After our first leg in Cairo, we got a lovely 2:45 am wake up call in order to make our flight down to Luxor (it was a rough start to the day). And instead of going directly to the boat once we landed, we went to our first and the largest temple of the trip, Karnak Temple. It was a lot of walking, so when we lost the group, my mom and I left Jim on a bench (sorry Jim!) and went on a wild goose chase around the whole temple to find them. We attempted to use the quality of signal from our audio guides to find Tommy, but with all of the stone walls and columns and obelisks and statues, it was next to impossible. We must have walked around for 15 minutes before finding them just around the corner from where we left Jim. At least I got in my steps!
Sailing up and down the Nile was absolutely gorgeous. Our boat, the River Tosca, had a very small (and cold, which was actually a good thing in the Egypt heat) pool on the deck, so whenever we were sailing, we’d make sure to take in the views and read Agatha Christie’s Death on the Nile. We only had one copy with us on the trip, so my mom and I kept fighting over who got to read it next. I had read it before and just couldn’t remember the ending (even though it’s my favorite Agatha Christie book) until I started reading it again, so most of the time my mom won that argument. But we both managed to finish it by the time the trip was over!
From the boat, we sailed down the Nile to Dendera, and then back up the Nile to Kom Ombo, Aswan, Edfu, and Esna, with a quick flight to Abu Simbel and back snuck in there (an optional excursion, but one that Jim was NOT going to miss). We saw some temples (aka lots of temples), the Valley of the Kings (and in it, King Tut’s tomb), did some shopping, and saw the High Aswan Dam. While we were in Aswan, we were also able to have high tea at the infamous Old Cataract Hotel – where Death on the Nile was written and where the characters themselves begin their journey. And let me tell you, that hotel was unbelievably gorgeous, as was the view from the terrace. Agatha Christie picked a good spot.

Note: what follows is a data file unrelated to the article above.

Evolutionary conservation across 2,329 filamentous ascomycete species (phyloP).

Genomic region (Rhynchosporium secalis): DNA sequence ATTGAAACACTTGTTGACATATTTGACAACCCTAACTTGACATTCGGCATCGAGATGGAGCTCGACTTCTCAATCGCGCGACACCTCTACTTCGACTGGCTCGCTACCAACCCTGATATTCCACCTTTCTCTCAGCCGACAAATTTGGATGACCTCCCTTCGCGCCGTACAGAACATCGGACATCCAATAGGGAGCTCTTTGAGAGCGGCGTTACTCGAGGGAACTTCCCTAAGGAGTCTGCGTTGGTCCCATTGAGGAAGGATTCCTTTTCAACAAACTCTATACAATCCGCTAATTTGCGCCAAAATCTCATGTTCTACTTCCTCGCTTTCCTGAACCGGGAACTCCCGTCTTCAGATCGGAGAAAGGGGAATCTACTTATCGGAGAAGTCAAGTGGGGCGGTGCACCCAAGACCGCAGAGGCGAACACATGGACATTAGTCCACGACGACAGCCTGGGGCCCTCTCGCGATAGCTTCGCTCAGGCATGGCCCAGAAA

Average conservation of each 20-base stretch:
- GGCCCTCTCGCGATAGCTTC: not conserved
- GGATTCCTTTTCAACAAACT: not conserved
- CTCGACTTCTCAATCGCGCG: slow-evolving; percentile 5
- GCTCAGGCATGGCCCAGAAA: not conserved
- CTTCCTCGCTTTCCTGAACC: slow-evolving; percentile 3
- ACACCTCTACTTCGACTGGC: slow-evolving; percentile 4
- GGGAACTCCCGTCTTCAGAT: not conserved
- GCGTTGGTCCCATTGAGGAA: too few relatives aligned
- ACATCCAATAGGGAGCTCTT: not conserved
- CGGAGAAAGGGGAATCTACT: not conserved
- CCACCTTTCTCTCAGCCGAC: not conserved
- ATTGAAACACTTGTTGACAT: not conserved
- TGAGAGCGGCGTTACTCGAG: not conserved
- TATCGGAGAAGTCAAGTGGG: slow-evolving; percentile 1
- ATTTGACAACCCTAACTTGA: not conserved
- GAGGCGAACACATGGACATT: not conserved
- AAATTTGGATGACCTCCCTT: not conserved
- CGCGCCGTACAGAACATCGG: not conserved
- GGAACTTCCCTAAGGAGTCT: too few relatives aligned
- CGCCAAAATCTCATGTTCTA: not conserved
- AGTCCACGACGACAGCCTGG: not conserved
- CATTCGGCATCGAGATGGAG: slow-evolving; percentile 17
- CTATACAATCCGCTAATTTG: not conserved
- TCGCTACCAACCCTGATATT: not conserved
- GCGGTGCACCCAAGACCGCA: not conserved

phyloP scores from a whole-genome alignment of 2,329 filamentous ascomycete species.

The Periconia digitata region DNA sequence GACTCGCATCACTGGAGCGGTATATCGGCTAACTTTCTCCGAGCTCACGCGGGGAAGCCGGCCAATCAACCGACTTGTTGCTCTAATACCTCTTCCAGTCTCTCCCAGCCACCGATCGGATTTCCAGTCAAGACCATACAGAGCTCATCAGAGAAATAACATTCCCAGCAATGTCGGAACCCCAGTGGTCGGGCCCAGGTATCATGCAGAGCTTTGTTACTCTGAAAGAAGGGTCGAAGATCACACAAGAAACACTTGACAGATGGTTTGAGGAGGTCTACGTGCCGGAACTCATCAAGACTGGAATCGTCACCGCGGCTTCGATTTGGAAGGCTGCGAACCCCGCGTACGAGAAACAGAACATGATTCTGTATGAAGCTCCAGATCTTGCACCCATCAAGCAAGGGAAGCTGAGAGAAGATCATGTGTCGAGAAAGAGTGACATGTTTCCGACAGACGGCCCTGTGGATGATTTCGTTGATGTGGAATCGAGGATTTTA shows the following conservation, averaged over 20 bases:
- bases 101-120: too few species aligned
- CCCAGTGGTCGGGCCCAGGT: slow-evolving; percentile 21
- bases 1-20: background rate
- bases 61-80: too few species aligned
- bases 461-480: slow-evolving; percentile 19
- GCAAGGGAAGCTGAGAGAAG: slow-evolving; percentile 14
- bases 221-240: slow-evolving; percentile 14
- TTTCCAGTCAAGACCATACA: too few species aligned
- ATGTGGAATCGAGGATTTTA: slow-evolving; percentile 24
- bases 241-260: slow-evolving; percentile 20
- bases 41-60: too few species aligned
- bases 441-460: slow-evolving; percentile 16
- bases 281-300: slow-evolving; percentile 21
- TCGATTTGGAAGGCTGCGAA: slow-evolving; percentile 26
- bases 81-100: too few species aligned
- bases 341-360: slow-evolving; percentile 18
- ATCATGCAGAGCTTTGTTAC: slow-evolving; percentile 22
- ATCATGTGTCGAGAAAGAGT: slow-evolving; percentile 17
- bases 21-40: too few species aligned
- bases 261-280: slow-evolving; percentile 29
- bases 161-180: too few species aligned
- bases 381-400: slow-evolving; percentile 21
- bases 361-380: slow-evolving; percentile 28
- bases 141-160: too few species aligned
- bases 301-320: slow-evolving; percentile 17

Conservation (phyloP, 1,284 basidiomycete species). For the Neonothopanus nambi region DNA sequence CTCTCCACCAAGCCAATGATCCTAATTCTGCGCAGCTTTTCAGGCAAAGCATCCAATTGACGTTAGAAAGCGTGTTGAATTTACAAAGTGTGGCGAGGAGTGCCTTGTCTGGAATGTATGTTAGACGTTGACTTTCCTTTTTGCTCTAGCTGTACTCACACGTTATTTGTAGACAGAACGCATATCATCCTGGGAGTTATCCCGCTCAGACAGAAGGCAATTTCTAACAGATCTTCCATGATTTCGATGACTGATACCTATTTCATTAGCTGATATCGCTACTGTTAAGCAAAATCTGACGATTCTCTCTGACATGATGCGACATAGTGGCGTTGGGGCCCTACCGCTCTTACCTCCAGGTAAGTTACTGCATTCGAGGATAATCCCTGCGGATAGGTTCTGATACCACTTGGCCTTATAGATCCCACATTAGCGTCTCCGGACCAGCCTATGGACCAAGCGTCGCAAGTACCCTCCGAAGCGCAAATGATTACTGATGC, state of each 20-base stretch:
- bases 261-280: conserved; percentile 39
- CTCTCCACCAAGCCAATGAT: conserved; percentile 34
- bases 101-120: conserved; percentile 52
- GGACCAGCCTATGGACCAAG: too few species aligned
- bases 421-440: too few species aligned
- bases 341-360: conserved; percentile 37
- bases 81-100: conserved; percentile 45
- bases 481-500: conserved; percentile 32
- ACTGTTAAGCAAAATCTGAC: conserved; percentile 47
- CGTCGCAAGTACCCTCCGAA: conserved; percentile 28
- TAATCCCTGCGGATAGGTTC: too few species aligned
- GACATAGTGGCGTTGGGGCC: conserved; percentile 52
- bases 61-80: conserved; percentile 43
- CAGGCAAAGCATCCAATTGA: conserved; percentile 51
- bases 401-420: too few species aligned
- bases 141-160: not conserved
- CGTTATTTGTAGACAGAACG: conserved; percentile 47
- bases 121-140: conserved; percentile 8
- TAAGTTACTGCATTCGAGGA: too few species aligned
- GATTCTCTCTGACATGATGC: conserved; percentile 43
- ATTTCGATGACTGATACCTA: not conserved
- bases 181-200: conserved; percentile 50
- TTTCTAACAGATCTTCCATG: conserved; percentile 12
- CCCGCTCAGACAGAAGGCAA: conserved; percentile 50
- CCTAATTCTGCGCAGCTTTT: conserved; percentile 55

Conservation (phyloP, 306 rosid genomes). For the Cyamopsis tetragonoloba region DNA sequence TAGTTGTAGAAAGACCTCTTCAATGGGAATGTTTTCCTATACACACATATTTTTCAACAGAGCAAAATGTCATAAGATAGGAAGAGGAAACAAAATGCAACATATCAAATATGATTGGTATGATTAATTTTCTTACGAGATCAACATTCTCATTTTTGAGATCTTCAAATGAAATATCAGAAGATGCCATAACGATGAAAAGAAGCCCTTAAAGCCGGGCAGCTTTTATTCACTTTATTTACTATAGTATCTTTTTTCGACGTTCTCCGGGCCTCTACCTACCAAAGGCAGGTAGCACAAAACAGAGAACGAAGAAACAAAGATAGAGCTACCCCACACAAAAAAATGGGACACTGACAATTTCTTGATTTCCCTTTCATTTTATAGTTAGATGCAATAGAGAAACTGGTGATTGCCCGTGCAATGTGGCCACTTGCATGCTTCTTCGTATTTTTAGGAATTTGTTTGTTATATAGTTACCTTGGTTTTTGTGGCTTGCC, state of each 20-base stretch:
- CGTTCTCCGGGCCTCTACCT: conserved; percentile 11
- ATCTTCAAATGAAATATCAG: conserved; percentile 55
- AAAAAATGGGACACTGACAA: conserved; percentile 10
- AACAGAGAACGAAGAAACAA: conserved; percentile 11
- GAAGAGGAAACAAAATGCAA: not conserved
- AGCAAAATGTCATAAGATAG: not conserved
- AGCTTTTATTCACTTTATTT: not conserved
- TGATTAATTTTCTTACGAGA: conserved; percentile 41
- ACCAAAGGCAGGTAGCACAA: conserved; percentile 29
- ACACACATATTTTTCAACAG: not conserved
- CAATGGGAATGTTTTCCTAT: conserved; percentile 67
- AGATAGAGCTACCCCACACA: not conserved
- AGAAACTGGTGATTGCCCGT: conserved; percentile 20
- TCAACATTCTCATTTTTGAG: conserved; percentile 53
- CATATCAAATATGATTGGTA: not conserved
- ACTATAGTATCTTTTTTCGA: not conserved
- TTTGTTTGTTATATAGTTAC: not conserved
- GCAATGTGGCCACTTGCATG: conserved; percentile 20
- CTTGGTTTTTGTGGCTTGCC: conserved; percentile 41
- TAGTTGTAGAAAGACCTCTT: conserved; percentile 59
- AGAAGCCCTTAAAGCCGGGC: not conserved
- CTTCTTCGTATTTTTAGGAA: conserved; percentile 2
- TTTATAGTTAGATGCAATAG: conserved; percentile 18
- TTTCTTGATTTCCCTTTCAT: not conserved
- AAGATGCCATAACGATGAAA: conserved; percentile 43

Pyramid of Khafr and the Great Sphinx
Back in Cairo
Once we disembarked the boat, we flew back to Cairo, and crossed a bunch of things off our bucket lists. We climbed the Great Pyramid of Giza, the last remaining Wonder of the Ancient World (not all the way – that’s illegal – but they’ve opened a small section where you can go up some stairs and take a picture), went into the second largest pyramid, the Pyramid of Khafr (spoiler alert: they’re all completely empty… but still worth it!), and rode camels (because, of course).
Of all the amazing sites we saw, I have to say that riding the camel was probably the highlight of the trip for me. I had no idea it would bring me so much joy, but it did! I was a little surprised to find that my mini-caravan was being led by a small child (he must have been 6 years old!), but he knew what he was doing and even took a few photos of us in front of the pyramids. However, when I say in front of the pyramids, I mean we were literally in front of the pyramids! From the angle where he held the camera (which was at the height of a 6-year-old), my camel is blocking all but half of one of the three pyramids that should be visible. Meanwhile, my mom’s caravan had a full on photoshoot, with multiple poses and even some props, with the pyramids clearly visible all around them. You can say I was a little jealous, but it was so much fun that I couldn’t possibly complain.
So that was our trip to Egypt! I had such a great time, and can’t wait to see where the winds take me (and my family) next!